public void ConfigureServices(IServiceCollection services)
{            
    services.AddSwaggerGen(c =>
    {
        c.SwaggerDoc("v1", new OpenApiInfo { Title = "WeatherForecast API", Version = "v1" });
    });
}

Finally, we need to enable the middleware in the Configure() method:

public void Configure(IApplicationBuilder app, IWebHostEnvironment env)
{            
    app.UseSwagger();
            
    app.UseSwaggerUI(c =>
    {
        c.SwaggerEndpoint("/swagger/v1/swagger.json", "WeatherForecast API V1");
    });
}

To learn more about integrating Swagger into the Web API refer to the Configuring and Using Swagger UI in ASP.NET Core Web API article.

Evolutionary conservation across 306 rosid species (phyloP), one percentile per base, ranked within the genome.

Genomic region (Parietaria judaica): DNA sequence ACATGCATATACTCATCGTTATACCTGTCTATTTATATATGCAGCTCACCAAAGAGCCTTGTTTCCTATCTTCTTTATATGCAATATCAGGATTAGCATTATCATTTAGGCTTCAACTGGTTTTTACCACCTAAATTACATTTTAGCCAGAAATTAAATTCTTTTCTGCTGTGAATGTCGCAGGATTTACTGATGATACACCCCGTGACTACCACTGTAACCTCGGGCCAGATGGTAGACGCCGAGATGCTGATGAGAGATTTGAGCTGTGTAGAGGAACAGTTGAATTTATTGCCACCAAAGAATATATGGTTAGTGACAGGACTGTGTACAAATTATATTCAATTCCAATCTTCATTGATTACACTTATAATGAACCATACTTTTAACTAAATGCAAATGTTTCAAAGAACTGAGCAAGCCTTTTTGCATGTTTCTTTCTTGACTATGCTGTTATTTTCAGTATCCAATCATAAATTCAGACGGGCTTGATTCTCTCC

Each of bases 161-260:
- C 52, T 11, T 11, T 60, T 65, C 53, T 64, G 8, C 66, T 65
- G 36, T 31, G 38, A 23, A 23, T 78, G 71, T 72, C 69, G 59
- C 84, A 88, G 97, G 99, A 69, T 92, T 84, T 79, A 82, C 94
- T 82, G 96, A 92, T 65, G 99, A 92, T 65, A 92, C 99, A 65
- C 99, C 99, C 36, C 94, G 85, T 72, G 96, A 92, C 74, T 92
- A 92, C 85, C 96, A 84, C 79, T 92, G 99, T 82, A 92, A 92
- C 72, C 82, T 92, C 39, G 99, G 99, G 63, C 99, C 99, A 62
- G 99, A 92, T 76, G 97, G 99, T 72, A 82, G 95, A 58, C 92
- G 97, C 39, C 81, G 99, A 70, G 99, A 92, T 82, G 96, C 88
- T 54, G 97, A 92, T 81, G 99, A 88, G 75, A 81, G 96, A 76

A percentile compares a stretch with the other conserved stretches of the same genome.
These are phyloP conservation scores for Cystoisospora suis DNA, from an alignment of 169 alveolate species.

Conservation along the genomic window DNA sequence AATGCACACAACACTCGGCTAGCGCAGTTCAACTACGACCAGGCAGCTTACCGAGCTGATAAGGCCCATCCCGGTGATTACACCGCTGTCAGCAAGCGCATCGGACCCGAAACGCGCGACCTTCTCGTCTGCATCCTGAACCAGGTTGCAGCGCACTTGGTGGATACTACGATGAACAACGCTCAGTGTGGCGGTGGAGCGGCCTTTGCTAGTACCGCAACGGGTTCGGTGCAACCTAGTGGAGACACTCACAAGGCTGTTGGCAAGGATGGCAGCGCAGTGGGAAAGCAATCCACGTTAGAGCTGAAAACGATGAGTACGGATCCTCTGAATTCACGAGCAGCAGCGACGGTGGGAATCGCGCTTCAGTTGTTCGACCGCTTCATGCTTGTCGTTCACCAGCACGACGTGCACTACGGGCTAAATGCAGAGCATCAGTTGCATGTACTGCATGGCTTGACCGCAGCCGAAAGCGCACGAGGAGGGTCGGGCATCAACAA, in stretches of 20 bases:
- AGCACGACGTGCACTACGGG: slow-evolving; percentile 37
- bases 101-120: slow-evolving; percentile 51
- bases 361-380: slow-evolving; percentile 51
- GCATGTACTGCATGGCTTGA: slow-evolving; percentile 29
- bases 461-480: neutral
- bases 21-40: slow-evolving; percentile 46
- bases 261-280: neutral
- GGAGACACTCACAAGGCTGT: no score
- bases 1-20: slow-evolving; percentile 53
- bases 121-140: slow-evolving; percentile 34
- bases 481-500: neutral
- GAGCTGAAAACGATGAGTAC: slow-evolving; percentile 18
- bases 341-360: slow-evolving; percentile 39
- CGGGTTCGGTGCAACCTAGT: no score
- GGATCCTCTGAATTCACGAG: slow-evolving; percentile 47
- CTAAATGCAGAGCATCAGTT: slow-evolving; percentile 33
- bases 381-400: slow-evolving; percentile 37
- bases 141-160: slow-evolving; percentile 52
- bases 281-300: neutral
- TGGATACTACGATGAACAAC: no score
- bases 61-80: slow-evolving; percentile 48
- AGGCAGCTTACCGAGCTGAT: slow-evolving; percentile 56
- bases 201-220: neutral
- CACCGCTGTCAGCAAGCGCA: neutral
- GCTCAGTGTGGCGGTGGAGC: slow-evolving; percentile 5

Cool! 

We have created an ASP.NET Core Web API application and integrated Swagger into it. Now we are going to deploy it into the Azure API App.   

Deploying the API into the Azure API App

The next step is deploying our API into the Azure API app. For that, we can follow the steps mentioned in the Publishing an ASP.NET Core App to Azure App Service Using Visual Studio article. While publishing our API, let’s choose the API App that we created earlier:

publish api screen

Also note that this being an API app, there is an additional option to configure API Management. That step is completely optional and let’s skip that for now. 

Once the deployment is completed, we can verify that by navigating to the Azure API app URL once again:

api running in azure api app

Since we have integrated Swagger, it presents a good visualization of our API by using Swagger UI.

Great! 

We have deployed our API into Azure. Now let’s build a Client App and consume this API.

Creating an Angular Client App